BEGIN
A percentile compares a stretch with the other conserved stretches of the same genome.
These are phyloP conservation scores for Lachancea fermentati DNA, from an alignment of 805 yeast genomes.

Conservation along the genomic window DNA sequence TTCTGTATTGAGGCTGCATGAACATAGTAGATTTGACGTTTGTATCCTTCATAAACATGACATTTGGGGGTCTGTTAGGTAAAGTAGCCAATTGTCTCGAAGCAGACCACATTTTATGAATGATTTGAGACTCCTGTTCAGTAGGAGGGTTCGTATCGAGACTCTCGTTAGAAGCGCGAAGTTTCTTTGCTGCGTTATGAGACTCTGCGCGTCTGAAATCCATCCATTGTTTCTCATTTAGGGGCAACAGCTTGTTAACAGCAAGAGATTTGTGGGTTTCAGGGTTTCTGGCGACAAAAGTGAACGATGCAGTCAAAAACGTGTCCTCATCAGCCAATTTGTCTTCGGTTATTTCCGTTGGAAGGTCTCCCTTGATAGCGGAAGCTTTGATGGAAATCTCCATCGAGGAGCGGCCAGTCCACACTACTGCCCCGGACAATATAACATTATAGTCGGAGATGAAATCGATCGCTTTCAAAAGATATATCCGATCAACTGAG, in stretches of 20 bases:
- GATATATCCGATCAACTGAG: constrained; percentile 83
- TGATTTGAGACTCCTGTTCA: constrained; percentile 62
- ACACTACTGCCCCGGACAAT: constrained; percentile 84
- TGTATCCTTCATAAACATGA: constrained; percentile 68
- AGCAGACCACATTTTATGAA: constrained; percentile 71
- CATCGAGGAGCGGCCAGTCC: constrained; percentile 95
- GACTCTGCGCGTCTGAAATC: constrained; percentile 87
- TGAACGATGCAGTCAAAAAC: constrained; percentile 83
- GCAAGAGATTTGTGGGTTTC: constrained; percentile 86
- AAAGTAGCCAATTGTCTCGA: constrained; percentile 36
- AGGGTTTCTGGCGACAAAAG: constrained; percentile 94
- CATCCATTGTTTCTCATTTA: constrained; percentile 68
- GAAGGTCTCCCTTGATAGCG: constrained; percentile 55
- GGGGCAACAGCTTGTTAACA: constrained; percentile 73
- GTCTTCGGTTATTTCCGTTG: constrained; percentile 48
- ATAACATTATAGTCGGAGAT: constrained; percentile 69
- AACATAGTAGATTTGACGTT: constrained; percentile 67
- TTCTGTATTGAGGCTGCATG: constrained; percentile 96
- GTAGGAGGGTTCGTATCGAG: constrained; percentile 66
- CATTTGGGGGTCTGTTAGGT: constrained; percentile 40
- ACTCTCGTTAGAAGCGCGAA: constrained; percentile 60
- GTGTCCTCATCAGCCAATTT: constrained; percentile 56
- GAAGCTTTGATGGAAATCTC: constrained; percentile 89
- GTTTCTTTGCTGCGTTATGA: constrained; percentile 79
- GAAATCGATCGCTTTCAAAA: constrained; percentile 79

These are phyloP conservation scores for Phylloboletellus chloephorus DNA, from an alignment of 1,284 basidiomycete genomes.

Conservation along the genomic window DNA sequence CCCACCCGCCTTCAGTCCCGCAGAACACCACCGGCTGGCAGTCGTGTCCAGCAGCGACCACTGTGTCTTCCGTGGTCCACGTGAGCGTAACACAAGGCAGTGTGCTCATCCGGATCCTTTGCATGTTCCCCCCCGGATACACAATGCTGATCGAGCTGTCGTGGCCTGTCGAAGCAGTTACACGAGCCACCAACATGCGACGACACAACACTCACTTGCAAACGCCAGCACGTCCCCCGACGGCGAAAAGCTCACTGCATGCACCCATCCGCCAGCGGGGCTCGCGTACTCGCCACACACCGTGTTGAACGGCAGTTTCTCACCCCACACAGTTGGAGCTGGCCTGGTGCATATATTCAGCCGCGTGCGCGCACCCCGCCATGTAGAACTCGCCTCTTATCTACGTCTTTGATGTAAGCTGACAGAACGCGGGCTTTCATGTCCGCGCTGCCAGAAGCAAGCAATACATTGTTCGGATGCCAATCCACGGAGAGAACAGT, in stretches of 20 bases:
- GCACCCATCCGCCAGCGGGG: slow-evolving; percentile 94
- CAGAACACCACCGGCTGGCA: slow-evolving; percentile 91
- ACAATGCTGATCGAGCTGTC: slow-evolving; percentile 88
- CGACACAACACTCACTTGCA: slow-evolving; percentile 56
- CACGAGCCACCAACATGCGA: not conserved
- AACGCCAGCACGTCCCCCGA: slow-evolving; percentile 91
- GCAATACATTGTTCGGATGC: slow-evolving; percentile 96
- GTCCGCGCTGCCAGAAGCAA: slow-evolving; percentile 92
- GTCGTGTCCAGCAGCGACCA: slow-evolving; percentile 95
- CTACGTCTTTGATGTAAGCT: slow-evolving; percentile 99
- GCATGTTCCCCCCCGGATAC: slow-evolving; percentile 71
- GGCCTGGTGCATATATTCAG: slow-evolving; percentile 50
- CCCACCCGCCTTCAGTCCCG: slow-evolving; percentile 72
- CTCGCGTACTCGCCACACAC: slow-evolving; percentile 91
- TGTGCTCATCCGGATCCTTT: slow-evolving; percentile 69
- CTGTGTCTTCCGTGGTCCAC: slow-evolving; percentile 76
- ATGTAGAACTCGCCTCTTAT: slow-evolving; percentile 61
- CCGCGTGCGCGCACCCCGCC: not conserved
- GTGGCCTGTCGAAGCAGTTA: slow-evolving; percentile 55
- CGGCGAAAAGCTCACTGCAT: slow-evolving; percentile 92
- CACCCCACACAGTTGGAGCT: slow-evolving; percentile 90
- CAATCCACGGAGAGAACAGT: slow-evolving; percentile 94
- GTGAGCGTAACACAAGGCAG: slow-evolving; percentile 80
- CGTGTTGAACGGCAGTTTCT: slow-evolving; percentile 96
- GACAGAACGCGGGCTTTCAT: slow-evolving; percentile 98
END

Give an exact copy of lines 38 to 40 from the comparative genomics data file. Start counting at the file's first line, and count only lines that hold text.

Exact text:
- GTCCGCGCTGCCAGAAGCAA: slow-evolving; percentile 92
- GTCGTGTCCAGCAGCGACCA: slow-evolving; percentile 95
- CTACGTCTTTGATGTAAGCT: slow-evolving; percentile 99